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Letter: Let’s Take “Junk Food” Development Off the Menu

It’s obvious that the Town’s housing consultant, David Fink, was importuned by town officials to write a response to United for Woodbridge, a group of citizens who oppose the sale of publicly owned open space for a massive housing development.  His attempt to “clean up” his previous statements and align them with the administration’s political goals is disingenuous at best, and is easy to refute by simply quoting his presentation verbatim.

United for Woodbridge stated that experts, including Mr. Fink, agreed that “walkable neighborhoods, with easy access to daily shopping needs and to public transportation, are the best places for dense housing of all kinds, including age restricted and affordable housing.”

In his first appearance in town, back in May 2014, in a discussion focused on general housing needs in Woodbridge, Mr. Fink recommended encouraging the development of “smaller units close to the town center, near the doctor, the pharmacy, the church and other services.”  Throughout Mr. Fink’s recent (10/25/2021) presentation, on multiple slides, he emphasized the importance of transit and locating affordable housing near public transportation.

Specifically, in response to a question from the First Selectman, Mr. Fink said, “There are towns that have bus lines, and if you can put housing that’s walkable to the bus, that’s good, but otherwise, putting it near a highway is good, at least people can get on and off pretty quickly, otherwise it’s best to put it…where people will tolerate the density, where it’s not going to mess up their neighborhood…Woodbridge has the area down near the Merritt, maybe that’s the best place…”.

“Density is tolerable and advantageous in some places…and conversely affordability is not as valuable in some places.  There are rural towns or rural areas in some towns where if you built an affordable unit for somebody and they had to buy a $500 clunker that got 8 miles to the gallon and was going to break down every two weeks have you really done that household a favor?  Probably not.  So, it’s really good to put housing where people will tolerate it, you’ll reduce the chance of acrimony, and if you put it in a good place, you’ll provide the residents with access to the services that they need.  Attendant benefits are that you will reduce sprawl, cut auto emissions, and enhance mass transit.”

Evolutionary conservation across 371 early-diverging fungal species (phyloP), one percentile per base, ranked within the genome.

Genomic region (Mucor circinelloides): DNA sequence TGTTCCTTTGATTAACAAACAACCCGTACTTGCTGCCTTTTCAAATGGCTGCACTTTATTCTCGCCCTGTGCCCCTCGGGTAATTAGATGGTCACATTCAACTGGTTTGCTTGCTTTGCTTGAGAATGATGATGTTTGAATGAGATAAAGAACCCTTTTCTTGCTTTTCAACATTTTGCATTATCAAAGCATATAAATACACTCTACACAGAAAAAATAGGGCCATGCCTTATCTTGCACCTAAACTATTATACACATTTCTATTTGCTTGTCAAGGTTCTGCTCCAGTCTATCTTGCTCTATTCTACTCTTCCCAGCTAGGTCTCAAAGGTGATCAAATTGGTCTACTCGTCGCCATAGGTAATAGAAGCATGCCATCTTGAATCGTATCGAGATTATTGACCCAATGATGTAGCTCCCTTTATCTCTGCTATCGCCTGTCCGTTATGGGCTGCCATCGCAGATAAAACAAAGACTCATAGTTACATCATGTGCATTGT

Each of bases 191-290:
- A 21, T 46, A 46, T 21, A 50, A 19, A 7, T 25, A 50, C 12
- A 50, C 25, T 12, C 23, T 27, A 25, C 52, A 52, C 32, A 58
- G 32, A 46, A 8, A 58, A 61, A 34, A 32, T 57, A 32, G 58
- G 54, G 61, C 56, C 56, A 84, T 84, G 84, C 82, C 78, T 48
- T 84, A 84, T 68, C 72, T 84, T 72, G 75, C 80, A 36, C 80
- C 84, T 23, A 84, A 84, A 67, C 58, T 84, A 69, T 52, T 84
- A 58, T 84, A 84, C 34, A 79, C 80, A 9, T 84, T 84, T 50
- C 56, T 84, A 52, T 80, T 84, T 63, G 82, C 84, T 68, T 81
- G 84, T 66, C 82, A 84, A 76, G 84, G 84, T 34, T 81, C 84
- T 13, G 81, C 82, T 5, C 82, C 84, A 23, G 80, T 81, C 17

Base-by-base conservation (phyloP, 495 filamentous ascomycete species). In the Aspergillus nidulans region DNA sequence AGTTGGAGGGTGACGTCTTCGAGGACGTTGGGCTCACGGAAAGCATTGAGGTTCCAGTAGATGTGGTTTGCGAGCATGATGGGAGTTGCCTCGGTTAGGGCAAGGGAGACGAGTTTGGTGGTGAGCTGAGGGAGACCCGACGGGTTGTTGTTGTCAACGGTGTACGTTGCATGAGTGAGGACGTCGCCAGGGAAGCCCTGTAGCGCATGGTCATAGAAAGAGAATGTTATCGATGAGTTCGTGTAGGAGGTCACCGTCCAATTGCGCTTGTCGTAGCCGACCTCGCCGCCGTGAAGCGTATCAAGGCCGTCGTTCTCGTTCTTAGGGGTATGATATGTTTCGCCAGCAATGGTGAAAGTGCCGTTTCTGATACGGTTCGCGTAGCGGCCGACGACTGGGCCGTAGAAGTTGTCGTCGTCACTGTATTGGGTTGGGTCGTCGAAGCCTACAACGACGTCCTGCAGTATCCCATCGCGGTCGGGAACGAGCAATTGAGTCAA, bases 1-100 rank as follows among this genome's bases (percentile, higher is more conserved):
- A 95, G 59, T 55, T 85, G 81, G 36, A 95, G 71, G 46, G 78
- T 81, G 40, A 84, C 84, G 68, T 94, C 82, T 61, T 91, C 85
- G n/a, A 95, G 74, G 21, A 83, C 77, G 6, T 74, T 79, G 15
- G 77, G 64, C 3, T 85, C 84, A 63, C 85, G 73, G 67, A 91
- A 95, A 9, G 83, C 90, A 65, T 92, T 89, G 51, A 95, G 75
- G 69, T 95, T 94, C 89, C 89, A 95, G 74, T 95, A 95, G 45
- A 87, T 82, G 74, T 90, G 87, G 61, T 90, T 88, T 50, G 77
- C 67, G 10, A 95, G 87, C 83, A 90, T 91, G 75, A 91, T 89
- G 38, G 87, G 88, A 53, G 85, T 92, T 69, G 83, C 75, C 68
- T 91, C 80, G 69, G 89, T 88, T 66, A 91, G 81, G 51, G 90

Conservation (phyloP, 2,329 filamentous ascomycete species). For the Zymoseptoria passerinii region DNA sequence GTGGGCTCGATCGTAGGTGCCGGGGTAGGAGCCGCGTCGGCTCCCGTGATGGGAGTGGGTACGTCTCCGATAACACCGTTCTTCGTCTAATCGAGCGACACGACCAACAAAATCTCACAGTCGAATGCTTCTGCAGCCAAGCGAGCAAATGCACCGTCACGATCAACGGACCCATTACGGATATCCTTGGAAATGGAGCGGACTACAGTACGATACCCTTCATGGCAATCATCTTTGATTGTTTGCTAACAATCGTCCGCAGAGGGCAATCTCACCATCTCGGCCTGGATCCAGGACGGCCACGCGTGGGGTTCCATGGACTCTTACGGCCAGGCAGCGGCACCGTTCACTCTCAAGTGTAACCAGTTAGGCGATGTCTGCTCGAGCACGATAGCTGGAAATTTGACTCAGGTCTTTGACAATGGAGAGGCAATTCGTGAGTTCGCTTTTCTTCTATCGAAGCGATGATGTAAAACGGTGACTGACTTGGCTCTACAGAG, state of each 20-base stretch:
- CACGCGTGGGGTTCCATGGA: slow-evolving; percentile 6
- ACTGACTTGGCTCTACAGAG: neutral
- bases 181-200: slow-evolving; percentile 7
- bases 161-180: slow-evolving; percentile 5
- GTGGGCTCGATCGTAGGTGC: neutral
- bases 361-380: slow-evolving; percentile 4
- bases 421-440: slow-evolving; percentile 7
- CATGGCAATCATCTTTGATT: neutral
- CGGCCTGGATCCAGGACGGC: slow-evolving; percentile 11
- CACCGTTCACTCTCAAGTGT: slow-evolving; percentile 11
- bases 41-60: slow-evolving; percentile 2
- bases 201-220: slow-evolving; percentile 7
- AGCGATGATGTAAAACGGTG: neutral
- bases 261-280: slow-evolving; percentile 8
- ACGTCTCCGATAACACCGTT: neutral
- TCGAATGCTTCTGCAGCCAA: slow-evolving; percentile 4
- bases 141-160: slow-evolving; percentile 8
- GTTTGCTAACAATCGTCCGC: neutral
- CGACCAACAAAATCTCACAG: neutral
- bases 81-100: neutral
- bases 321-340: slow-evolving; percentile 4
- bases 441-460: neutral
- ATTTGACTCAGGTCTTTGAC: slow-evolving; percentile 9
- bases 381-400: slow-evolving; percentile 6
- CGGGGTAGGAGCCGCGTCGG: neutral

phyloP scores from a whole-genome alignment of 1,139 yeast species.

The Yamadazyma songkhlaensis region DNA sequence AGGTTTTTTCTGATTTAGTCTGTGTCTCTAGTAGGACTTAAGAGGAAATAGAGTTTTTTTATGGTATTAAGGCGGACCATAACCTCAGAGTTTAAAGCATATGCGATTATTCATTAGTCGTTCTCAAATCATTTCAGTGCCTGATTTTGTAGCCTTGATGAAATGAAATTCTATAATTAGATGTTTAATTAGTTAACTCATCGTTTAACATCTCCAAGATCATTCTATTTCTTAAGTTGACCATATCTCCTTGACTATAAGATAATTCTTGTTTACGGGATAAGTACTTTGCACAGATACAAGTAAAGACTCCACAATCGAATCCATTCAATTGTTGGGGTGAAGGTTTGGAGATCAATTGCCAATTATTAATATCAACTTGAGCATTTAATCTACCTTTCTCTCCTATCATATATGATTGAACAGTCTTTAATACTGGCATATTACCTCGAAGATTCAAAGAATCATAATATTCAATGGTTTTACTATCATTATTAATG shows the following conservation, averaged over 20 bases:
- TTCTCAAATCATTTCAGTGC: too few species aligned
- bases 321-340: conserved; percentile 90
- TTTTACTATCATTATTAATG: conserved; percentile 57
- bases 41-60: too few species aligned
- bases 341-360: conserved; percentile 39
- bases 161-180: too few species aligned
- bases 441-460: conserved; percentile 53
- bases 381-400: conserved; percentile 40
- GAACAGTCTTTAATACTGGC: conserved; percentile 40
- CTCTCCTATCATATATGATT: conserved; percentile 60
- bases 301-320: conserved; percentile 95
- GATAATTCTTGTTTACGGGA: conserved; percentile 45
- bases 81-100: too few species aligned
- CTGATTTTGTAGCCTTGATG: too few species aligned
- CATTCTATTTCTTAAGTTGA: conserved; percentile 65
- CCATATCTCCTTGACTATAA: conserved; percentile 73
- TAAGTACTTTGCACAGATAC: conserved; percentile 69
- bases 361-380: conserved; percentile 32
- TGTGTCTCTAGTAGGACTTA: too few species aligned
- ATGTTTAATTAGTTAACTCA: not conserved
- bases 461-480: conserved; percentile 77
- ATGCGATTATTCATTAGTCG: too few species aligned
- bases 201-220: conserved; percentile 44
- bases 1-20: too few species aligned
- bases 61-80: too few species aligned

It’s clear, despite his attempt to deny it, that the United for Woodbridge information accurately reflects Mr. Fink’s presentations.

Next, Mr. Fink’s letter tries to quibble over the assertion by United for Woodbridge that Woodbridge is not an outlier in having relatively little legally affordable housing.  Nobody disputes the fact that only 31 of Connecticut’s 169 towns have more than 10% legally affordable housing.  Looking further into the data, it becomes even more clear that Woodbridge is no outlier.  Of the 72 small towns in Connecticut (population of 10,000 or less), only two have more than 10% legally affordable housing.  I fully stand by the characterization of Woodbridge not being an outlier on this measure.

Finally, Mr. Fink tries to dispute the assertion that Woodbridge currently has a significant amount of housing that is “naturally” affordable.  The Arbor Haven proposal priced its 3-bedroom legally affordable homes at $265,000.  According to the Town tax assessor’s database, there are more than 300 homes in Woodbridge appraised at $250,000 or less.  Mr. Fink claimed that individuals making $60,000 per year would not be able to afford such homes.  Even if true, that is irrelevant, since these are not homes for one person, they are mostly 3- and 4-bedroom family homes.  Thus, the family income threshold should apply.  The ALICE (Asset Limited, Income Constrained, Employed) threshold in CT for a family of four is $90,000 so a $250,000 home would indeed be affordable for them.

In trying to backpedal on his previous statements and retroactively align himself with the administration’s push to develop the CCW, Mr. Fink made the analogy that if someone is starving, any additional nourishment is acceptable.  The analogy fails because Woodbridge is not starving – we have a smorgasbord of nutritional options available to us.  Thus far, we have only been offered junk food – a short-term sugar high that will not provide sustainable long-term health for the town.

Cathy Wick, United for Woodbridge

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